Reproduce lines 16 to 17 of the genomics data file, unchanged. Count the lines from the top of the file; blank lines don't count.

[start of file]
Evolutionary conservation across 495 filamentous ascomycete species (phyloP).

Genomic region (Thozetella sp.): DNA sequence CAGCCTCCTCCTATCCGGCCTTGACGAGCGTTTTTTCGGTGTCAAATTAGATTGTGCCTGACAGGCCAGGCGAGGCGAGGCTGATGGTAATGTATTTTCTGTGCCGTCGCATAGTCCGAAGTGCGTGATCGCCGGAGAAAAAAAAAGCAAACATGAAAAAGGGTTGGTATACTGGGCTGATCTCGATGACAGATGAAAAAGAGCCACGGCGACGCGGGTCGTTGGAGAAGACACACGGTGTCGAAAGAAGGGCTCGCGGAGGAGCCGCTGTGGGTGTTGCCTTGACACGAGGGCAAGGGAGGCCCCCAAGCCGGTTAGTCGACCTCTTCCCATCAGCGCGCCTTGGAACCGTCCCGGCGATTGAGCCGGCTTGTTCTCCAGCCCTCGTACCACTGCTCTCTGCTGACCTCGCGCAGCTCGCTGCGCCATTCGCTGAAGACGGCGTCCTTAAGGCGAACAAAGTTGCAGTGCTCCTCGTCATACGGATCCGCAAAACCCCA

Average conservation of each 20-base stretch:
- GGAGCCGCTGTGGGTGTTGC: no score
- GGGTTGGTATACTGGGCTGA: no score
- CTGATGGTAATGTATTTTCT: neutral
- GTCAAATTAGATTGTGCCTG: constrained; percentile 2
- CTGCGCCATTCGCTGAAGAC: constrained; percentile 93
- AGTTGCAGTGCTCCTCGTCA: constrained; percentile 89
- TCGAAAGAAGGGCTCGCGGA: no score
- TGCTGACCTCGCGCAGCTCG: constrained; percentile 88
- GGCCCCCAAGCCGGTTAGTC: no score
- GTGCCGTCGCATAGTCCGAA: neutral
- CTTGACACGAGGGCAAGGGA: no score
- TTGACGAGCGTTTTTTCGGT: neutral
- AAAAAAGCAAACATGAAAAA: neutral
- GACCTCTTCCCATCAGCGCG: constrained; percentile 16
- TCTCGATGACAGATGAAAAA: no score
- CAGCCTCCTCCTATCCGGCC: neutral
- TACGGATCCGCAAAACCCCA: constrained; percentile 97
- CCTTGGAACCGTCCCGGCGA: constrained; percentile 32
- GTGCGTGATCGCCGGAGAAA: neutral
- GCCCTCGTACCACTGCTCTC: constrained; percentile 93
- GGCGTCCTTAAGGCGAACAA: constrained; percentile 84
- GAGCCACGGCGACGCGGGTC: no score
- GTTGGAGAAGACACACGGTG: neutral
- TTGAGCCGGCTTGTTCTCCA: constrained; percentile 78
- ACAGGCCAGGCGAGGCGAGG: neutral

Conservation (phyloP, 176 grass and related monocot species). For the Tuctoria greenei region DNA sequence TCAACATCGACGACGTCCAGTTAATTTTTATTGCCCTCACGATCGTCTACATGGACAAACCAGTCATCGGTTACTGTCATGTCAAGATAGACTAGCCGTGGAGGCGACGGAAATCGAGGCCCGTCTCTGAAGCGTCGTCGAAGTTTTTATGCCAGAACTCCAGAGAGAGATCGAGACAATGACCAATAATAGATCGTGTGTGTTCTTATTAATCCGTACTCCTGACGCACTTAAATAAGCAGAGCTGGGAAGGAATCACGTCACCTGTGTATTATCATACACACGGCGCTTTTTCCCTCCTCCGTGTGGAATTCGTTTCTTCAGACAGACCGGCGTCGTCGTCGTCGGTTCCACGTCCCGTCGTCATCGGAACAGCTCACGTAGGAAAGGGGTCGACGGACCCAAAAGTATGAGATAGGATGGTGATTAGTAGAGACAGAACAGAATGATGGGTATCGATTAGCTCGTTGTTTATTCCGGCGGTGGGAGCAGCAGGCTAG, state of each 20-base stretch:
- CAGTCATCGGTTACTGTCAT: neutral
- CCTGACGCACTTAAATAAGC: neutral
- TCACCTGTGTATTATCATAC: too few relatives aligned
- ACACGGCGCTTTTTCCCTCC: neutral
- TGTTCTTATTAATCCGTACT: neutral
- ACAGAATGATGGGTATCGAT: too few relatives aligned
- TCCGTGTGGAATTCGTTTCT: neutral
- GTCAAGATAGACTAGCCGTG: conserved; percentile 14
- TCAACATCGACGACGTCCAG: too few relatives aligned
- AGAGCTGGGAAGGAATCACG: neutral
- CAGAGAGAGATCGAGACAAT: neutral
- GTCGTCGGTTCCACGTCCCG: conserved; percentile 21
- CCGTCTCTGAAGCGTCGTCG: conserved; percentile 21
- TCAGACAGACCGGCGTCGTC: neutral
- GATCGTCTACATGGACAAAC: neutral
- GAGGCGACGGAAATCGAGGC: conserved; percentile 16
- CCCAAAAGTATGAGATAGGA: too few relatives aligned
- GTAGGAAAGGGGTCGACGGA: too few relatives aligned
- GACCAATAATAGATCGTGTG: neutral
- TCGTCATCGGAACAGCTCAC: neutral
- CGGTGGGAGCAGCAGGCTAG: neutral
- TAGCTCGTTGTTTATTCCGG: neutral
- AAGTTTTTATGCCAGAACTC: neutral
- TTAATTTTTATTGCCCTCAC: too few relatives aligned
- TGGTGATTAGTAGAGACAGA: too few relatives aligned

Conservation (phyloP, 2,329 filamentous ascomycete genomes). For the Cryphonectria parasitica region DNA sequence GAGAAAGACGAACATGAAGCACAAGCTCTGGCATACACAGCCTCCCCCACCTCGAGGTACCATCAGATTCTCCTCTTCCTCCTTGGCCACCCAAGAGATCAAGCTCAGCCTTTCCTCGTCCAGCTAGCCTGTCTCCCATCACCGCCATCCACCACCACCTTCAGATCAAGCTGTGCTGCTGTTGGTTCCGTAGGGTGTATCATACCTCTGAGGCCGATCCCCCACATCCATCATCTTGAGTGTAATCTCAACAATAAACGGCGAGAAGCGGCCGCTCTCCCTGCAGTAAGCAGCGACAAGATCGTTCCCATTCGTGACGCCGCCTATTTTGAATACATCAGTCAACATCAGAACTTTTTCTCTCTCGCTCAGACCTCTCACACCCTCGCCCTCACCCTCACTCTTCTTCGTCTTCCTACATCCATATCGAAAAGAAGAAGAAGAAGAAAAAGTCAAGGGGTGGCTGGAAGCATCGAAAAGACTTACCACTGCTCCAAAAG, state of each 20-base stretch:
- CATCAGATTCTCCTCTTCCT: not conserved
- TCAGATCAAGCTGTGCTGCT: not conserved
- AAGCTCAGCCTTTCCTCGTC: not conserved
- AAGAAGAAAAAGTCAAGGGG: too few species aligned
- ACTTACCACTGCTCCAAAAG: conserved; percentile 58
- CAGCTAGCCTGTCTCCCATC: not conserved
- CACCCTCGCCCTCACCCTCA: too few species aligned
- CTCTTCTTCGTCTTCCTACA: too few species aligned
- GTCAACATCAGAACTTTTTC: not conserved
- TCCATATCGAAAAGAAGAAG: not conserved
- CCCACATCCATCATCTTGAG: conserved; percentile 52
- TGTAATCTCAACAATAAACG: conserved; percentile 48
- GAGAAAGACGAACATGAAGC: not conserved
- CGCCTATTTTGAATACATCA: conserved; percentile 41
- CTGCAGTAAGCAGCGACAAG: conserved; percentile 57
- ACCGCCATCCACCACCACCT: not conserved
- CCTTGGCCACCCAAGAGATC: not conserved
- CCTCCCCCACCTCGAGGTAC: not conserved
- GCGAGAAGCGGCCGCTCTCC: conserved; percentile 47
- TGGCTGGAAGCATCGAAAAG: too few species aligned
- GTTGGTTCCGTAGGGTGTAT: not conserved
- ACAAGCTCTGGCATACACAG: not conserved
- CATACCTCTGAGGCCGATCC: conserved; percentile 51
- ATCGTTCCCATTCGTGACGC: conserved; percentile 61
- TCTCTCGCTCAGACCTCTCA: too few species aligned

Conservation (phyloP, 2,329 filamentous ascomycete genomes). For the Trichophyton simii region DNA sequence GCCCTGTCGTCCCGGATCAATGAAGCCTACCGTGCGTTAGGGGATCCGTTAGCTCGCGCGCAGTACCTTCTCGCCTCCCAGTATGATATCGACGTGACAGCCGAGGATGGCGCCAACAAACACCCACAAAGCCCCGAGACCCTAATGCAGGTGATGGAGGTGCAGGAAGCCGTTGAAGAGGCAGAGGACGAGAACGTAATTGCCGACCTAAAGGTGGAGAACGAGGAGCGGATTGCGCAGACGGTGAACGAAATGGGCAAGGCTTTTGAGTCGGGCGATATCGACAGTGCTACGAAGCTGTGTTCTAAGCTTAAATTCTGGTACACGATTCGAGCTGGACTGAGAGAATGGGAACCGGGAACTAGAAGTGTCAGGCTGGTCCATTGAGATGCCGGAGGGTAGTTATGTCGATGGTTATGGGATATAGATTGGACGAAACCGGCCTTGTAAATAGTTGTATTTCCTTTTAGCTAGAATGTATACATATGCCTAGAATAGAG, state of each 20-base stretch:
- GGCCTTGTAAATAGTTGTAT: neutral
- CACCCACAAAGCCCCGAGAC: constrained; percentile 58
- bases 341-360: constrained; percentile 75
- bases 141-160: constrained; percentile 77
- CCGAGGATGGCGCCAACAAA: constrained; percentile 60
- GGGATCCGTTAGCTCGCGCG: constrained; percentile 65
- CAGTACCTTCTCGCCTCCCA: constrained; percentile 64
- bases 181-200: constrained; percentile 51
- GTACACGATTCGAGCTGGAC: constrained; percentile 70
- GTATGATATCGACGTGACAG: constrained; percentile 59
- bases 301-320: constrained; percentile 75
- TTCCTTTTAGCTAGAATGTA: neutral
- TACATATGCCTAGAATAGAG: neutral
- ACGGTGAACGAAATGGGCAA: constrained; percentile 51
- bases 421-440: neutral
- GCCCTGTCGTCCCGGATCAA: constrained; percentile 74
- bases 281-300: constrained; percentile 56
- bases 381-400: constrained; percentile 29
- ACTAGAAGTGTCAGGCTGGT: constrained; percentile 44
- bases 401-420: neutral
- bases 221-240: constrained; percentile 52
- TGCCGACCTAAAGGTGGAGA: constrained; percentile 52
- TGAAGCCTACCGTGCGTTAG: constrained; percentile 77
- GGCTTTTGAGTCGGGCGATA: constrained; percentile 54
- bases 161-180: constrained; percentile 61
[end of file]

- AAAAAAGCAAACATGAAAAA: neutral
- GACCTCTTCCCATCAGCGCG: constrained; percentile 16